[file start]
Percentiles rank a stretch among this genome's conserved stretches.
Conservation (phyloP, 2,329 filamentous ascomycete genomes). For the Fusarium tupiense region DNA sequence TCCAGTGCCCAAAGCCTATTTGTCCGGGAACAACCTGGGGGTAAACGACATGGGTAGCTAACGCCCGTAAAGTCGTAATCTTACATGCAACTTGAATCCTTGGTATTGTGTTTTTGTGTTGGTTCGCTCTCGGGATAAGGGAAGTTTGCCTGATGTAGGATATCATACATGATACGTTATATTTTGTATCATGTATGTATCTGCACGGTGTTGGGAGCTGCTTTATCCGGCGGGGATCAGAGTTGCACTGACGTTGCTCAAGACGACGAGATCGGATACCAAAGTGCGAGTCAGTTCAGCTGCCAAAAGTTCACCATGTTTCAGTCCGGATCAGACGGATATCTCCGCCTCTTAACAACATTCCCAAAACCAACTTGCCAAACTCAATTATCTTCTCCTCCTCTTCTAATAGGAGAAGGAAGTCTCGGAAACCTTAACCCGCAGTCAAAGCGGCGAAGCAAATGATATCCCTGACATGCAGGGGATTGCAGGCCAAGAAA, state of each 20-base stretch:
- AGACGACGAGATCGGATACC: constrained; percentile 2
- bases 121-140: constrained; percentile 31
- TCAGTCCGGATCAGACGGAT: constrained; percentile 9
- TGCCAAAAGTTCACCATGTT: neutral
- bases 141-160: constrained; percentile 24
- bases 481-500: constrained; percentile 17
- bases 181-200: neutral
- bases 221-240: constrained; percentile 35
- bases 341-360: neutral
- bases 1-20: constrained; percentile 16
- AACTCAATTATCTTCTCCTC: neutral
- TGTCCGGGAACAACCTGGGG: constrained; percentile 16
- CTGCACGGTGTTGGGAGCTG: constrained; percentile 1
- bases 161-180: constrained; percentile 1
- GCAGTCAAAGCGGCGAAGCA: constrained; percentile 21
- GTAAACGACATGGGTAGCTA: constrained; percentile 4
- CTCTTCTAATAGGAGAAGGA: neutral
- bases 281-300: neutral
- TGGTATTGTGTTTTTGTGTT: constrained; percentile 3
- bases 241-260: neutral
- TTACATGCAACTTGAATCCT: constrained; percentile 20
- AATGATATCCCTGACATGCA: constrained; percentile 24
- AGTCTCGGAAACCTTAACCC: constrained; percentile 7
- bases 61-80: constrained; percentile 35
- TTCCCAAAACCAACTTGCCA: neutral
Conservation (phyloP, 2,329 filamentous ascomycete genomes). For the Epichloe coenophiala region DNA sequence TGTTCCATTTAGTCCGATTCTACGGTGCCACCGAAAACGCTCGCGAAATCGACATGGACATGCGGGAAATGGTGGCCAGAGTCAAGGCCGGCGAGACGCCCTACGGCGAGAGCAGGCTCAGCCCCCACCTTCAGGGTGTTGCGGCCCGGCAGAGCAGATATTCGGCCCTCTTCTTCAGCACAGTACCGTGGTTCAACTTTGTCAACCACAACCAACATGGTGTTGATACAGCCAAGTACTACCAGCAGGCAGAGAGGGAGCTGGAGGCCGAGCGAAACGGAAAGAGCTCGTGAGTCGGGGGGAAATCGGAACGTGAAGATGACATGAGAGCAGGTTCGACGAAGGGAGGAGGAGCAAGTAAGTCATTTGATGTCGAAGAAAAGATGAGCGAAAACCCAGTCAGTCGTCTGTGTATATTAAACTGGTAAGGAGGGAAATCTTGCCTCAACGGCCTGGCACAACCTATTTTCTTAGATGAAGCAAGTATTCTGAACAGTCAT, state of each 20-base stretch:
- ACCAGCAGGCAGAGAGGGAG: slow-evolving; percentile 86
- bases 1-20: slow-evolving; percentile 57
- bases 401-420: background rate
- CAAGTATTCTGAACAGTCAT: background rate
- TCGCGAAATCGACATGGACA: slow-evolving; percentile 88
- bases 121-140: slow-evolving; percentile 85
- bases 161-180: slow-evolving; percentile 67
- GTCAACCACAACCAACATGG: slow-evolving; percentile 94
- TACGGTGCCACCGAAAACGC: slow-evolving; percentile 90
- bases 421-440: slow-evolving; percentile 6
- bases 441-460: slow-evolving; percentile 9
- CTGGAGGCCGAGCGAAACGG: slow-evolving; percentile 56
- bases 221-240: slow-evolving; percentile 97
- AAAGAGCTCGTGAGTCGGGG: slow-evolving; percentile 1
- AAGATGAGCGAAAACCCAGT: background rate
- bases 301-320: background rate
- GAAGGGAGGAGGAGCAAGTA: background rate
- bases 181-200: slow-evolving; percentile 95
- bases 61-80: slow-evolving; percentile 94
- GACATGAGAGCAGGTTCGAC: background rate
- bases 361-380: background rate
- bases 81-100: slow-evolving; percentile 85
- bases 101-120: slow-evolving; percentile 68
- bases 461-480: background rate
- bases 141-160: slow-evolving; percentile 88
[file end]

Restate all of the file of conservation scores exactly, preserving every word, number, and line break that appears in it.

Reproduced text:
Percentiles rank a stretch among this genome's conserved stretches.
Conservation (phyloP, 2,329 filamentous ascomycete genomes). For the Fusarium tupiense region DNA sequence TCCAGTGCCCAAAGCCTATTTGTCCGGGAACAACCTGGGGGTAAACGACATGGGTAGCTAACGCCCGTAAAGTCGTAATCTTACATGCAACTTGAATCCTTGGTATTGTGTTTTTGTGTTGGTTCGCTCTCGGGATAAGGGAAGTTTGCCTGATGTAGGATATCATACATGATACGTTATATTTTGTATCATGTATGTATCTGCACGGTGTTGGGAGCTGCTTTATCCGGCGGGGATCAGAGTTGCACTGACGTTGCTCAAGACGACGAGATCGGATACCAAAGTGCGAGTCAGTTCAGCTGCCAAAAGTTCACCATGTTTCAGTCCGGATCAGACGGATATCTCCGCCTCTTAACAACATTCCCAAAACCAACTTGCCAAACTCAATTATCTTCTCCTCCTCTTCTAATAGGAGAAGGAAGTCTCGGAAACCTTAACCCGCAGTCAAAGCGGCGAAGCAAATGATATCCCTGACATGCAGGGGATTGCAGGCCAAGAAA, state of each 20-base stretch:
- AGACGACGAGATCGGATACC: constrained; percentile 2
- bases 121-140: constrained; percentile 31
- TCAGTCCGGATCAGACGGAT: constrained; percentile 9
- TGCCAAAAGTTCACCATGTT: neutral
- bases 141-160: constrained; percentile 24
- bases 481-500: constrained; percentile 17
- bases 181-200: neutral
- bases 221-240: constrained; percentile 35
- bases 341-360: neutral
- bases 1-20: constrained; percentile 16
- AACTCAATTATCTTCTCCTC: neutral
- TGTCCGGGAACAACCTGGGG: constrained; percentile 16
- CTGCACGGTGTTGGGAGCTG: constrained; percentile 1
- bases 161-180: constrained; percentile 1
- GCAGTCAAAGCGGCGAAGCA: constrained; percentile 21
- GTAAACGACATGGGTAGCTA: constrained; percentile 4
- CTCTTCTAATAGGAGAAGGA: neutral
- bases 281-300: neutral
- TGGTATTGTGTTTTTGTGTT: constrained; percentile 3
- bases 241-260: neutral
- TTACATGCAACTTGAATCCT: constrained; percentile 20
- AATGATATCCCTGACATGCA: constrained; percentile 24
- AGTCTCGGAAACCTTAACCC: constrained; percentile 7
- bases 61-80: constrained; percentile 35
- TTCCCAAAACCAACTTGCCA: neutral
Conservation (phyloP, 2,329 filamentous ascomycete genomes). For the Epichloe coenophiala region DNA sequence TGTTCCATTTAGTCCGATTCTACGGTGCCACCGAAAACGCTCGCGAAATCGACATGGACATGCGGGAAATGGTGGCCAGAGTCAAGGCCGGCGAGACGCCCTACGGCGAGAGCAGGCTCAGCCCCCACCTTCAGGGTGTTGCGGCCCGGCAGAGCAGATATTCGGCCCTCTTCTTCAGCACAGTACCGTGGTTCAACTTTGTCAACCACAACCAACATGGTGTTGATACAGCCAAGTACTACCAGCAGGCAGAGAGGGAGCTGGAGGCCGAGCGAAACGGAAAGAGCTCGTGAGTCGGGGGGAAATCGGAACGTGAAGATGACATGAGAGCAGGTTCGACGAAGGGAGGAGGAGCAAGTAAGTCATTTGATGTCGAAGAAAAGATGAGCGAAAACCCAGTCAGTCGTCTGTGTATATTAAACTGGTAAGGAGGGAAATCTTGCCTCAACGGCCTGGCACAACCTATTTTCTTAGATGAAGCAAGTATTCTGAACAGTCAT, state of each 20-base stretch:
- ACCAGCAGGCAGAGAGGGAG: slow-evolving; percentile 86
- bases 1-20: slow-evolving; percentile 57
- bases 401-420: background rate
- CAAGTATTCTGAACAGTCAT: background rate
- TCGCGAAATCGACATGGACA: slow-evolving; percentile 88
- bases 121-140: slow-evolving; percentile 85
- bases 161-180: slow-evolving; percentile 67
- GTCAACCACAACCAACATGG: slow-evolving; percentile 94
- TACGGTGCCACCGAAAACGC: slow-evolving; percentile 90
- bases 421-440: slow-evolving; percentile 6
- bases 441-460: slow-evolving; percentile 9
- CTGGAGGCCGAGCGAAACGG: slow-evolving; percentile 56
- bases 221-240: slow-evolving; percentile 97
- AAAGAGCTCGTGAGTCGGGG: slow-evolving; percentile 1
- AAGATGAGCGAAAACCCAGT: background rate
- bases 301-320: background rate
- GAAGGGAGGAGGAGCAAGTA: background rate
- bases 181-200: slow-evolving; percentile 95
- bases 61-80: slow-evolving; percentile 94
- GACATGAGAGCAGGTTCGAC: background rate
- bases 361-380: background rate
- bases 81-100: slow-evolving; percentile 85
- bases 101-120: slow-evolving; percentile 68
- bases 461-480: background rate
- bases 141-160: slow-evolving; percentile 88